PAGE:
Turn off your notifications

Updated: Nov 3

The constant notification from different apps can be annoying and addictive. Is it only me?

At the beginning of the year 2021, I decided to be conscious and intentional about what I take in especially with technology and so I decided to turn off my notifications.

I've had a love-hate relationship with my phone for a long time; there are times I just want to turn it off and hide it away never to be seen again but then I realize the things I may be missing out on when I do, like taking notes on the go (I get a lot of random thoughts and ideas no matter where I find myself), reading my books, running a Google search and a lot more.

A few months ago, my charger was faulty so my phone went off until I got a new one; this period of torture lasted for two days. When I say torture, I don't mean to exaggerate, it was really tough for me. I found myself reaching to get my phone when something came in mind to run a search on Google only to find out my phone was off. I placed an order immediately and these two days were one of the longest I have ever experienced. I never thought I was addicted to my phone until that situation happened.

The constant beeping

"It felt depressing and sad seeing so many "friends" view my story without any engagement when I sometimes genuinely need their reaction to certain topics."

There was also the constant beeping notifying you have been missing out. It first started with WhatsApp; I turned off the viewer count on my stories. It felt depressing and sad seeing so many "friends" view my story without any engagement when I sometimes genuinely need their reaction to certain topics. I felt alone and constantly questioned myself if I'm not loved by anyone. To take care of myself and my peace of mind and to also avoid having any resentment against anybody, I turned off the viewer count.

After I turned off my viewer count, I would go back and forth on turning it on and off to see who has at least viewed my status until I didn't care anymore who engaged or not. Then there were other apps like Instagram. This app is most depressing in my opinion; constantly checking who has liked your posts, sent you a dm and the likes. These days even if you have no one engaging with your posts or sending you a dm, the app just reminds you of something everyday; the number of people following you but you don't follow back, one of your contacts being on Instagram and the likes.

Revealing insights

A study on smartphone addiction in 2017 found that notifications can alter your brain chemistry, creating an imbalance in your brain. The study also showed a link between smartphone use and anxiety, depression and impulsivity. In addition, your notifications constantly being on can cause a pattern called 'switch cost'. This is when an interruption such as a notification distracts our attention from a task.

"Notifications, such as someone liking your post, produce dopamine, which makes you feel good," explains environmental psychologist and wellbeing consultant Lee Chambers. "But you can almost become hooked on that feeling. And then suddenly when there are no notifications, you don't feel as good, which generates lots of anxiety. So even though notifications can be exciting, you can end up getting addicted to them to the point where when they suddenly don't come through, you start to feel anxious and start to wonder if you've said something wrong."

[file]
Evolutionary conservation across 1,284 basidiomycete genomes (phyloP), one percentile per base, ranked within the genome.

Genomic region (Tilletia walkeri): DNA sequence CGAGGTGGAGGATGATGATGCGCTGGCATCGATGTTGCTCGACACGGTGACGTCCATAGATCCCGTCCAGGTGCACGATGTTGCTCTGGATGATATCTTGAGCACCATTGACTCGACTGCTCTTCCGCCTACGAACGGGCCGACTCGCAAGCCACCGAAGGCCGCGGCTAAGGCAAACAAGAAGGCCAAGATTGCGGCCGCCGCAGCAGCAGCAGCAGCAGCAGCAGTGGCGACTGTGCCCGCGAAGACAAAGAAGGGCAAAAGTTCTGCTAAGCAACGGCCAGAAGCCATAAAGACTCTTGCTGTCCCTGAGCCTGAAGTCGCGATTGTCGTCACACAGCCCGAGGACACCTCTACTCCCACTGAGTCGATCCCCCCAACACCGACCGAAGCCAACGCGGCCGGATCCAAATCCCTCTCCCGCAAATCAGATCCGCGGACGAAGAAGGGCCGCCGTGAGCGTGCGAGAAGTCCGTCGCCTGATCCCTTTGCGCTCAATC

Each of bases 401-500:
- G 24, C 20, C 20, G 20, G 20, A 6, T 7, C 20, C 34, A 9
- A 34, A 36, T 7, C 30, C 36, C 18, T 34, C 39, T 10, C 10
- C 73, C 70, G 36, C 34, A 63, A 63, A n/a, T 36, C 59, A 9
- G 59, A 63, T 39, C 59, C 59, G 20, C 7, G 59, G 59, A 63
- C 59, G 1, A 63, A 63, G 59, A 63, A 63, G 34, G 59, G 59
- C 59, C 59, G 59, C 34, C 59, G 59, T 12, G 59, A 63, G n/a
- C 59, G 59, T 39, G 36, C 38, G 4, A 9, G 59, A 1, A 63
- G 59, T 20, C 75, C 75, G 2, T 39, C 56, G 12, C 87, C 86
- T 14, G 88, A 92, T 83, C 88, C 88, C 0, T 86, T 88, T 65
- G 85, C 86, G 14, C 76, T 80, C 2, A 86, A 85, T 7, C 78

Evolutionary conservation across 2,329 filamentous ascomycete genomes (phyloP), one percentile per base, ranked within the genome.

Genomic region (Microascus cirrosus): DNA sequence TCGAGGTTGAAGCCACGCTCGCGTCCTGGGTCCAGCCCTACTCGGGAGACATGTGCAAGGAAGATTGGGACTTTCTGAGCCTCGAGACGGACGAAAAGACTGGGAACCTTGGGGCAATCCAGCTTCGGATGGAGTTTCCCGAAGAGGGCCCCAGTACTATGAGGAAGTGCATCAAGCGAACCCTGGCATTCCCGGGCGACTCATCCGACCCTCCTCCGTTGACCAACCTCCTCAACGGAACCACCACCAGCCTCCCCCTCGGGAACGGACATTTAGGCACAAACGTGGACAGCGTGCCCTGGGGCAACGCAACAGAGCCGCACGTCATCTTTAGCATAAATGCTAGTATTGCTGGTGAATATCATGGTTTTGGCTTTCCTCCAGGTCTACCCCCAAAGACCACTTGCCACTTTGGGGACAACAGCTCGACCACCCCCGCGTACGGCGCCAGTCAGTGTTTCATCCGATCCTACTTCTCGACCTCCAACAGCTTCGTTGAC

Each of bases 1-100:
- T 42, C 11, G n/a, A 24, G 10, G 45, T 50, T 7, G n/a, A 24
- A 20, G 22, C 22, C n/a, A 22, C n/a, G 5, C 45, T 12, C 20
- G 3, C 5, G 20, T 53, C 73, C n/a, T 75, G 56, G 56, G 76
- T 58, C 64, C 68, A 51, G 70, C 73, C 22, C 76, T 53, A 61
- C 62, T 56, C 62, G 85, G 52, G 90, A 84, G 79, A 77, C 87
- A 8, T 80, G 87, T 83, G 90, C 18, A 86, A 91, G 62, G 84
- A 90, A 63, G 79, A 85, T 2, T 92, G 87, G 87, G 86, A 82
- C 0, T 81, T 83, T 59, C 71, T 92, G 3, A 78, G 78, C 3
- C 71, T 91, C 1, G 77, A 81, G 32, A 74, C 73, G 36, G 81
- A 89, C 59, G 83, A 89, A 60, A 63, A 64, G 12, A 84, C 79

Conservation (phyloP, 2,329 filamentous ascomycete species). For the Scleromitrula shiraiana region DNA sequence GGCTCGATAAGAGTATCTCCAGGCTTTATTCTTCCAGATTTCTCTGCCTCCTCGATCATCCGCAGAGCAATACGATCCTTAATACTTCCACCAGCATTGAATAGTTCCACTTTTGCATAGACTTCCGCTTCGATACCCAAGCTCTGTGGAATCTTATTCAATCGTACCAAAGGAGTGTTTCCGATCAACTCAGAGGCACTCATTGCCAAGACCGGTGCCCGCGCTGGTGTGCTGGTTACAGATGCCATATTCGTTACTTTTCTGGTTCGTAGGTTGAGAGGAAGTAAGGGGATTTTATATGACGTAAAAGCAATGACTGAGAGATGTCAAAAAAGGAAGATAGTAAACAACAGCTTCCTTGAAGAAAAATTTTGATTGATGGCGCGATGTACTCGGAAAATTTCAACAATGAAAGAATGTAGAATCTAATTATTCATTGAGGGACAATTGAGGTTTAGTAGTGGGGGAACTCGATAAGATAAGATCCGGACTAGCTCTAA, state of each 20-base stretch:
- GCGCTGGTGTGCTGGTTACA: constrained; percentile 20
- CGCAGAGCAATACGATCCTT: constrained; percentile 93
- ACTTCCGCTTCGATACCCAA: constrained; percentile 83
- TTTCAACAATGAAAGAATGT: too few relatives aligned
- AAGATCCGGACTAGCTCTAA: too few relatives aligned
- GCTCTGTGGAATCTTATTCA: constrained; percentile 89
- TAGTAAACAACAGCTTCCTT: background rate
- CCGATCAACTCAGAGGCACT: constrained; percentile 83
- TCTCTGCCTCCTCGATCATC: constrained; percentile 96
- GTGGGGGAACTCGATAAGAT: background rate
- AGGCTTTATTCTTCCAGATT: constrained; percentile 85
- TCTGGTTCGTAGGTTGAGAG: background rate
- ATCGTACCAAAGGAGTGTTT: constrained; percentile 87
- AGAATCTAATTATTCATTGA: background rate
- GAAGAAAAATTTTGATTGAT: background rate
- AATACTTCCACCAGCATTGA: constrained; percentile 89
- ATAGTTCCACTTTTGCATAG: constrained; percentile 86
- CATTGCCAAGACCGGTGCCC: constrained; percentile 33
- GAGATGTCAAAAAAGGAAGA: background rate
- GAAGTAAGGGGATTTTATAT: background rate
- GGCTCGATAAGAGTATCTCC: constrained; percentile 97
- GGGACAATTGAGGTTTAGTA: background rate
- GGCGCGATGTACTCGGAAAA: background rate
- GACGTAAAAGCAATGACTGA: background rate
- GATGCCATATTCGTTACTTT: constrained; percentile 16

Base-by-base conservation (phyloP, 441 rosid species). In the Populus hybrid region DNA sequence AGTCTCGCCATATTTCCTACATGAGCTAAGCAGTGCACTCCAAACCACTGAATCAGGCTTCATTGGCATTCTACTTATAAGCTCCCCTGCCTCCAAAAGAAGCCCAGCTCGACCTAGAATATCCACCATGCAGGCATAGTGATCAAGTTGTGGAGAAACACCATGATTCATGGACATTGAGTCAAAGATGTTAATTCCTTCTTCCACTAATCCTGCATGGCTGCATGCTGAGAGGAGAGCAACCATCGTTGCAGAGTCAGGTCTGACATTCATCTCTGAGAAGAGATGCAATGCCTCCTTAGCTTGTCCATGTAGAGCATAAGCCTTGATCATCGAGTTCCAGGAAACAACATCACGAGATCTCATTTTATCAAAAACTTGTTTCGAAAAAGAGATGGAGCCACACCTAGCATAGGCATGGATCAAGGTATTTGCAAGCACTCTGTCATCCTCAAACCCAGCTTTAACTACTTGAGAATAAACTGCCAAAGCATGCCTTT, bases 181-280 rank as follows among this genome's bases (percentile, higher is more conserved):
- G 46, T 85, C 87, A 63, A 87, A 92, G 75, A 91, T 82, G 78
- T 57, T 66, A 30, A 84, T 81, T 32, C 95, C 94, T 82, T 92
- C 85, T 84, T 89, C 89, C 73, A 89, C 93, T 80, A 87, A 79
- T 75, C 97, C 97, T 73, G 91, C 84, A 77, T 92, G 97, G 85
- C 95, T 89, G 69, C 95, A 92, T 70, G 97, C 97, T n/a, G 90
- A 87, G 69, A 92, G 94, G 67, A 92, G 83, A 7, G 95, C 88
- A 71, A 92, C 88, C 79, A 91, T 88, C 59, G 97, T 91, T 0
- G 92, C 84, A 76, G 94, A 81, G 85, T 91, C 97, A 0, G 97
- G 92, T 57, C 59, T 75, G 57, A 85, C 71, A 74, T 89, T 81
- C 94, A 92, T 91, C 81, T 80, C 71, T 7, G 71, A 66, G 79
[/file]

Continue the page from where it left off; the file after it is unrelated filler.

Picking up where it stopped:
When we look back at the history of notifications, they’ve often been the call to battle and a call to action. That means that neurologically, we were stimulated by notifications either to go forward into battle or to go back to flee. Smartphones have been built and designed with human psychological hooks and behaviors in mind.

This makes sense. It made me realize that one of the main reasons why I felt that notifications were making me nervous was my need to always be in the know.

A sense of peace and control

"Turning off my notifications has given me a sense of peace."

Turning off all notifications was definitely not easy but I must say it has been rewarding and I feel in control now. By the way, I turned off notification for almost every app on my phone. I check as and when I want and that's how come I can go a whole day without opening some apps. At first I turned it off because, I felt no one really cared to engage with my status on WhatsApp, my posts on Instagram or even send a message but now I don't really care anymore; I respond as and when I see any engagement or message if there's any at all.

I'm enjoying the peace that comes with and the power I have now to control what I do with my phone and not the other around. Turning off my notifications has given me a sense of peace. I don't feel obliged to talk to people all the time. It’s allowed me to create boundaries for myself and to put myself first. Where previously I would respond quickly and uncritically to a message as soon as I had seen it, I now make a conscious effort to ask myself if I'm ready to engage in that discussion. This applies to Twitter and Instagram as much as it does to my friends and, honestly, it’s a game-changer.

The key takeaway

If you're at that point where every single notification on every app is up, it's really time to turn them off. Smartphones and technology form part of our everyday lives. So the real big kind of takeaway is firstly, just look at making your notifications as minimal as possible. Look at what you use, why you use it and how beneficial it is. The truth is, technology is created by humans. We are the masters of technology. And by taking a step back to understand why we use things, we can certainly make technology work for us. So we don't need to jump into every notification anymore.

I would be glad to know about your thoughts and experiences with notifications. Do share.